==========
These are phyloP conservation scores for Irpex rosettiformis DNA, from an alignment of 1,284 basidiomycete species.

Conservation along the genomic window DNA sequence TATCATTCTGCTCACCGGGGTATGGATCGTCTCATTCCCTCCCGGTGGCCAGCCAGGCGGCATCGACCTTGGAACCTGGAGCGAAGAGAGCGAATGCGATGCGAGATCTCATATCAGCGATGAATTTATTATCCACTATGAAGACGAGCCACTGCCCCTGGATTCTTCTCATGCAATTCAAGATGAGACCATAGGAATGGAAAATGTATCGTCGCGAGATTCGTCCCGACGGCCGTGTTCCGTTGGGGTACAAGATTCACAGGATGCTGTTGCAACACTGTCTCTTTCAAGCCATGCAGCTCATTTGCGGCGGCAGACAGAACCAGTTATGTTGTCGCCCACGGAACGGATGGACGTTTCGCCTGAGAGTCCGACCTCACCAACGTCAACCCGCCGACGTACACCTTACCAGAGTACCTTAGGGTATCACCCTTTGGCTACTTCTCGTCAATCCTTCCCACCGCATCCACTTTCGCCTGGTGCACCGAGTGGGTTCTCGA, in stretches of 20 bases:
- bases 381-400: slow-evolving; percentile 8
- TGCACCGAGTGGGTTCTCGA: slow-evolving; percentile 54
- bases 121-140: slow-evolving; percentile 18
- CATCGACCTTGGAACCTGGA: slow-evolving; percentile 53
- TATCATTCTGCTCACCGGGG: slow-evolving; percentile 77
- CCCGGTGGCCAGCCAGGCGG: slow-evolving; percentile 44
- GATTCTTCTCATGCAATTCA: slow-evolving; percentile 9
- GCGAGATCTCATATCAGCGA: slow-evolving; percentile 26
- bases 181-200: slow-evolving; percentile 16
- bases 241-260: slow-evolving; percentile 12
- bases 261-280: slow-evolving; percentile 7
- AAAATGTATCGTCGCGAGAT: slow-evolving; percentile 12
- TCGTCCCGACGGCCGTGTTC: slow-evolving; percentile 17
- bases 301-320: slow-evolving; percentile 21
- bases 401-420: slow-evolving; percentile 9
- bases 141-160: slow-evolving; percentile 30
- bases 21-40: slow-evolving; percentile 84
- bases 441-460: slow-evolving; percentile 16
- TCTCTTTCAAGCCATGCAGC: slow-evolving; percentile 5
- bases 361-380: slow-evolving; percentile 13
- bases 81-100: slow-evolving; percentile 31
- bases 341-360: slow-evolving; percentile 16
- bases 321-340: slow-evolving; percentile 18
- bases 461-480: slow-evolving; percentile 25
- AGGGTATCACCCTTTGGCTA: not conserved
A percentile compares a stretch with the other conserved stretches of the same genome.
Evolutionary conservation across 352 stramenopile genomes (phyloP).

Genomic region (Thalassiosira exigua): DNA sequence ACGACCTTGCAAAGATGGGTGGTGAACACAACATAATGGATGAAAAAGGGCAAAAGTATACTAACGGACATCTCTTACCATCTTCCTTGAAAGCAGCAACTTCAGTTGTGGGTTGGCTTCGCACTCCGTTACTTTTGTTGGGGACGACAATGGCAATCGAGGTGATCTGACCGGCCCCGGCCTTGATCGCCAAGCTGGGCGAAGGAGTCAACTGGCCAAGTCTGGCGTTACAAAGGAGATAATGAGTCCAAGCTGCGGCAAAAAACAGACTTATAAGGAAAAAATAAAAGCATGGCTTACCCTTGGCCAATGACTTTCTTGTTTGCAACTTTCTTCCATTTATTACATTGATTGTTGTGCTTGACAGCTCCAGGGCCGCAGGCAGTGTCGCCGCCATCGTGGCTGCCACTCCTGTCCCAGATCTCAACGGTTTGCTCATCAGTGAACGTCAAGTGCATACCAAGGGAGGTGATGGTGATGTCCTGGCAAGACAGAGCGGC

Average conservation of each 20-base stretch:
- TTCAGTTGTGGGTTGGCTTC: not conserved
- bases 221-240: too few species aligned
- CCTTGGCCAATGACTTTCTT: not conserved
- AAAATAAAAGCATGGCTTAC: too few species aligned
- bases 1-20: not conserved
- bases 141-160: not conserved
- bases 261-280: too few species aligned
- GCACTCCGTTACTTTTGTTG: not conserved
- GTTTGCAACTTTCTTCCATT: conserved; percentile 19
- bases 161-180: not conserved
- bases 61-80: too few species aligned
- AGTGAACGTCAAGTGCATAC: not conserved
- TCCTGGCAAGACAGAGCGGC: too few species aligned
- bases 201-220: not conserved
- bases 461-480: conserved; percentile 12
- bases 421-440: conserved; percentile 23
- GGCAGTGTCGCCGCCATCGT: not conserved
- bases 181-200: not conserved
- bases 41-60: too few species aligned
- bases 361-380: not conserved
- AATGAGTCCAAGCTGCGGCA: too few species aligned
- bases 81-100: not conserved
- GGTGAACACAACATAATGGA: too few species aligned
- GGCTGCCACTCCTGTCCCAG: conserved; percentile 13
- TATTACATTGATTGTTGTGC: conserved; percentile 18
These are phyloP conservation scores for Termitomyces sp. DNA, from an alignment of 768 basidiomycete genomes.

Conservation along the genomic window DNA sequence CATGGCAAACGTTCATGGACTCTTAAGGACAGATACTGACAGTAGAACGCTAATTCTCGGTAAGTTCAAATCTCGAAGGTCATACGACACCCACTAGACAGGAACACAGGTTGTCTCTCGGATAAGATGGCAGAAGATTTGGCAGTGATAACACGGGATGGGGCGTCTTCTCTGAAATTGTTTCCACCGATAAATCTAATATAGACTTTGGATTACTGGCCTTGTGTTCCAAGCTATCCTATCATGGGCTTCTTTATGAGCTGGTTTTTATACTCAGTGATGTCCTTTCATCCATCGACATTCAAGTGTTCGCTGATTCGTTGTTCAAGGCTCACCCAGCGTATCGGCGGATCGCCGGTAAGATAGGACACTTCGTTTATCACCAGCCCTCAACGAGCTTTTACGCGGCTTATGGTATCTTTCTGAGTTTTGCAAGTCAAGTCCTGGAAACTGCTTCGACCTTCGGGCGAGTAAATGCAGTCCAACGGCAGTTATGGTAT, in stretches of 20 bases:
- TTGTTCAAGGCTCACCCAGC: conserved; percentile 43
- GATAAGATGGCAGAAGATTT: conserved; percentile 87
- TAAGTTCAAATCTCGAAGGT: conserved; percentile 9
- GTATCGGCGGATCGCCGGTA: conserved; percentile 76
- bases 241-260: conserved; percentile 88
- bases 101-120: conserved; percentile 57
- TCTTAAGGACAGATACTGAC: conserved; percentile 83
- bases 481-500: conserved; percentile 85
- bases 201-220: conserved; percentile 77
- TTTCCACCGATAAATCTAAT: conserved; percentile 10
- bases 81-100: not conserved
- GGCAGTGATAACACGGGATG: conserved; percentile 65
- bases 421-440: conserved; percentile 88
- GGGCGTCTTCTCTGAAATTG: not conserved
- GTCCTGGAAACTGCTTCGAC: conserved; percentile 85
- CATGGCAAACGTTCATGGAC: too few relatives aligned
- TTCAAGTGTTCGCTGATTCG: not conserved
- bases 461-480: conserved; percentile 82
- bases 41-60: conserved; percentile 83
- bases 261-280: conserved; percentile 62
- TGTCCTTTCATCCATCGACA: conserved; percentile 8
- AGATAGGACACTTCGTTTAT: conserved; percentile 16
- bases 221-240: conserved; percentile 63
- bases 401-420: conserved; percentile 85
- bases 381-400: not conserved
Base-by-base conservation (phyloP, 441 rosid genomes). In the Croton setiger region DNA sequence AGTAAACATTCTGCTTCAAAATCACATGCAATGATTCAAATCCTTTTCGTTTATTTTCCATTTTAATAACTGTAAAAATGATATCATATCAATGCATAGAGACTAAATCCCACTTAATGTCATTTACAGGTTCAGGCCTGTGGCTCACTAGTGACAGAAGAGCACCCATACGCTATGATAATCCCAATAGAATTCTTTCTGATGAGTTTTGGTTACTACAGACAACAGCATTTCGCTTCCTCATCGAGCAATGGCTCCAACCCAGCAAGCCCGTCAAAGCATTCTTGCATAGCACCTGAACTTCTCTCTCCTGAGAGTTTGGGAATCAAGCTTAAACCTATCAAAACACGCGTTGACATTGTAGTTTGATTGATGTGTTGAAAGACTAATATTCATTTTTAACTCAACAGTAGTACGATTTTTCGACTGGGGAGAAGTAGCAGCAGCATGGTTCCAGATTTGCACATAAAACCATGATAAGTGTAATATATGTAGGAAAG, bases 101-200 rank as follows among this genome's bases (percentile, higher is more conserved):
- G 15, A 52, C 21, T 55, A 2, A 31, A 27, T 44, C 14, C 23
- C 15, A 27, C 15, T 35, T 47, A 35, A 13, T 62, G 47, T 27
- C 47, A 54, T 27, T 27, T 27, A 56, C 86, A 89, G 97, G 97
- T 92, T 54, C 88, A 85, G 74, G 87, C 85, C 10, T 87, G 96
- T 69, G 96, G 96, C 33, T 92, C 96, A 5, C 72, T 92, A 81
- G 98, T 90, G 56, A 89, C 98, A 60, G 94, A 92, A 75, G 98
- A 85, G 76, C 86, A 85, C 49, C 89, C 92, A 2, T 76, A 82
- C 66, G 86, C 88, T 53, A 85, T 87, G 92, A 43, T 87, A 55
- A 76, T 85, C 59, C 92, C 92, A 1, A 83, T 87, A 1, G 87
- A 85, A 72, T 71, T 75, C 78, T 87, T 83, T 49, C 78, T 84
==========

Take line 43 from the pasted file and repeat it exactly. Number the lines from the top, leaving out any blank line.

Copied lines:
- AGTGAACGTCAAGTGCATAC: not conserved